Party-owned TV stations are used as a vehicle for big business to donate substantial sums in return for support in their projects, National Book Council Chairman and Labour Party delegate Mark Camilleri has warned.
“These people give money to the Party intending to get something back from the government with the Party fully aware of the intentions behind their gifts. Permits are mostly sought, but so is government-land and contracts,” he wrote in a blog post entitled ‘ONE and the Rent-Seeking Apparatus’.
Rent-seeking is an economic concept that occurs when an entity seeks to gain added wealth without any reciprocal contribution of productivity. Typically, it revolves around government-funded or government back-projects. Camilleri explains that it is a decades-old cornerstone to Malta’s economic and political system that “hurts honest businesses and entrepreneurs that compete fairly”.
For Camilleri, One Productions is an extension of the Office of the Prime Minister and not the Labour Party itself.
“Joseph Muscat created a system whereby the political propaganda is dictated by OPM which is then handed over to the parliamentary group, the Party and its media. Everyone toes the line on the reply given which supposedly would be universal. Now, who dictates this line?”
Taking a leaf of the PN’s playbook, the Labour Party has brought on business and industry leaders like Joseph Portelli, the Zammit Tabona family, and Sandro Chetcuti to the funnel “donations to the Party which exceed the legal capping”, Camilleri said.
“These people give money to the Party intending to get something back from the government with the Party fully aware of the intentions behind their gifts. Permits are mostly sought, but so is government-land and contracts. It is also why James Caterers and Silvio Debono got a 274-million Euro surprise contract from the government to expand its old people’s home,” he said.
Camilleri warned that the money does not even go to the party, but rather to One Productions alone, much like Silvio Debono had done at the PN’s Stamperija. The money, he says, is used to propagate OPM’s propaganda, which “is entangled in this spiral of rent-seeking”.
“Why? Because party TV stations are not economically feasible. Who gets the top seat at Malta’s economic policy kitchen cabinet? It’s the guys who slosh their money away to the Parties and that is why we hear politicians speaking mostly of construction and tourism projects. It’s a very simple game if one gets it,” he continued.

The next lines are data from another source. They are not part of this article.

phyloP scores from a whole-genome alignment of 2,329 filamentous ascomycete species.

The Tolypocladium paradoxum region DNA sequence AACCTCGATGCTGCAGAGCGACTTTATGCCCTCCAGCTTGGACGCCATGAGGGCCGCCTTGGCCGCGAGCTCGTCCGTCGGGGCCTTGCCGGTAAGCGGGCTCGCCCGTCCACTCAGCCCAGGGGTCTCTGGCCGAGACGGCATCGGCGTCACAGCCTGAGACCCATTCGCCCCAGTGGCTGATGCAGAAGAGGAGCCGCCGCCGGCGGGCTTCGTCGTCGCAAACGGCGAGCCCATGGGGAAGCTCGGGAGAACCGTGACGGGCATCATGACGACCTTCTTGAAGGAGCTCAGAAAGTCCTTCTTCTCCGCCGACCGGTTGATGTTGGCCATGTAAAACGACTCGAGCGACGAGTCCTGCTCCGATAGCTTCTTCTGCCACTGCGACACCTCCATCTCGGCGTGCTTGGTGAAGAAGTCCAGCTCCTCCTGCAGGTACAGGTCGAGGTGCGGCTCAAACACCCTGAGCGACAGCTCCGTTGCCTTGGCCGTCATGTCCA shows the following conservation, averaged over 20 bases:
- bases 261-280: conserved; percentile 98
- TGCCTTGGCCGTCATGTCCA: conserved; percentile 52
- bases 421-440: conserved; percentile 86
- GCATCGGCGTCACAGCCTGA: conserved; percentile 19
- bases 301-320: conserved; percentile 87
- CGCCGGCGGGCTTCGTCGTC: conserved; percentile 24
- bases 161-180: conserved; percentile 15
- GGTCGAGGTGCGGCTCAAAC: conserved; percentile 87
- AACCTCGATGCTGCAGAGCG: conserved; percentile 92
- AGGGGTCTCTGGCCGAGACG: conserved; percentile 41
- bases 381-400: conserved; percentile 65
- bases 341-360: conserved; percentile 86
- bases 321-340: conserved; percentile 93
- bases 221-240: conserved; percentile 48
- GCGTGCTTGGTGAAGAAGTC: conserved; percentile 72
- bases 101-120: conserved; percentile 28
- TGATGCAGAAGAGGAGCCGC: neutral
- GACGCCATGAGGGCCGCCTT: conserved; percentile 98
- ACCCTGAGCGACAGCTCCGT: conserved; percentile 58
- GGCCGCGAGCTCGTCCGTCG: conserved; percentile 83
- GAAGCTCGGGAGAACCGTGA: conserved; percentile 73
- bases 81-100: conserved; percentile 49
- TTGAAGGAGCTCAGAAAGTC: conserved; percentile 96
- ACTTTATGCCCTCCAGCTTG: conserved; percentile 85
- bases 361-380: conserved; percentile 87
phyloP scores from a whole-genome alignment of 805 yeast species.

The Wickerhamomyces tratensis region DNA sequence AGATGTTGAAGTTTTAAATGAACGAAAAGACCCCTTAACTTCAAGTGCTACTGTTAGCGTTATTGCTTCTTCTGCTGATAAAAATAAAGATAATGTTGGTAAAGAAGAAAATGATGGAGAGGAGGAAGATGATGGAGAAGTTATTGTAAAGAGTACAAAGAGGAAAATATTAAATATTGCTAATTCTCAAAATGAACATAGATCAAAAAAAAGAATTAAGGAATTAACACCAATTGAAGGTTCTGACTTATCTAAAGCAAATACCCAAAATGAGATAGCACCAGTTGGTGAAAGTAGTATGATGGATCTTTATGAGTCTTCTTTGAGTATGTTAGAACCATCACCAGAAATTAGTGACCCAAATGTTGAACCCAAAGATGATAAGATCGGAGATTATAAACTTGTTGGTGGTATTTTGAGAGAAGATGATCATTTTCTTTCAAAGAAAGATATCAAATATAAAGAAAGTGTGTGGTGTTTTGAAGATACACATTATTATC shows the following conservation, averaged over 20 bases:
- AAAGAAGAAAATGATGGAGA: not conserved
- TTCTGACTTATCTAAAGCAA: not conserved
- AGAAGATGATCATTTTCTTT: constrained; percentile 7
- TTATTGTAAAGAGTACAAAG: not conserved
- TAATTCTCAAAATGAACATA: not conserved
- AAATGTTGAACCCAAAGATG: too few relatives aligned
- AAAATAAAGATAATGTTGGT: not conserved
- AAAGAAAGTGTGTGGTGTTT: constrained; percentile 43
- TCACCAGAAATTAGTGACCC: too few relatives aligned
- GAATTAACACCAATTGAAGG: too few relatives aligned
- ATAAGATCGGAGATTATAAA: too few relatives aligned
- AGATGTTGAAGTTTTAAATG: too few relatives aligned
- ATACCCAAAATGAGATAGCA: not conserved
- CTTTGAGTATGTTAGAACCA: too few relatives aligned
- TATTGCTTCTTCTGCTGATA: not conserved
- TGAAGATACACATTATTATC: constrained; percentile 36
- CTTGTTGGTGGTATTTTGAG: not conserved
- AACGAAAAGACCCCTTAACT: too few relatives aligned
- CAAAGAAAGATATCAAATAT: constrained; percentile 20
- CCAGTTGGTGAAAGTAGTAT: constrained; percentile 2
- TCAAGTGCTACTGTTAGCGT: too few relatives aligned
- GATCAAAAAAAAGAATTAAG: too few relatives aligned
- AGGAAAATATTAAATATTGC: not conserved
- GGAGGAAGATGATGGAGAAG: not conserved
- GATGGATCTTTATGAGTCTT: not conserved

Camilleri evidenced his claim by highlighting the importance given to the construction industry on ONE, even though it is one of the smallest industries when compared to other key sectors. He noted that Robert Musumeci, who authored Malta’s development regulations, is even one of the most popular figures on the party station.
“So, it’s one big racket, you say? And one big scam? Yes. The donors donate their money to the party and they have their economic policies shoved down the people’s throat with a televised broadcast. That’s how the game goes. The cheerleading presenter to all of this, is, of course, another fraud,” Camilleri said.
Camilleri’s recommendation is clear: follow the money trail and corroborate it with official government land deals, permits and tenders.
Unfortunately, the audited accounts of One have not been published for a decade, while Net hasn’t done so in more than 17 years, despite both promising to do so. Both political party media houses have never received a fine for the glaring issue while they continue to enjoy impunity in publishing their detailed financial figures.
Media.Link had reported a loss of €341,840 and total debt of €8.4 million when it last filed accounts in 2003. Meanwhile, One Productions reported a loss of €507,479 when it last published its accounts in 2010. Total debt stood at €2,704,029.
“Words have little meaning when they come without any action. Failing to realise the real state of affairs of the country is the biggest relapse the Labour Party is making into old habits. We are being fed the lie that if we pass the Moneyval test and make some Venice Commission reforms, everything will be all right and business will be fine. The reality is that the historical problems of our society will remain. Unless rent-seeking is addressed structurally we will preserve our economic, social and civil problems,” he said.
Lovin Malta has launched a court case to determine whether propaganda on political party TV stations should be declared unconstitutional.
It argues that a law approved by Parliament in 1991 to permit party-owned stations One and Net to broadcast propaganda went completely contrary to the demands of the Constitution, which states that broadcasting must be impartial. Meanwhile, financial difficulties leave political parties vulnerable to corruption since they are dependent on big business donations.
A number of high-profile Maltese politicians have criticised the existence of party media in the past, including former Prime Minister Eddie Fenech Adami, who said they’ll eventually be made redundant; former President George Abela; and former Finance Minister Lino Spiteri. Former Prime Minister Karmenu Mifsud Bonnici even predicted that the law would be challenged in court.
You can read all about the case on www.kaxxaturi.com.
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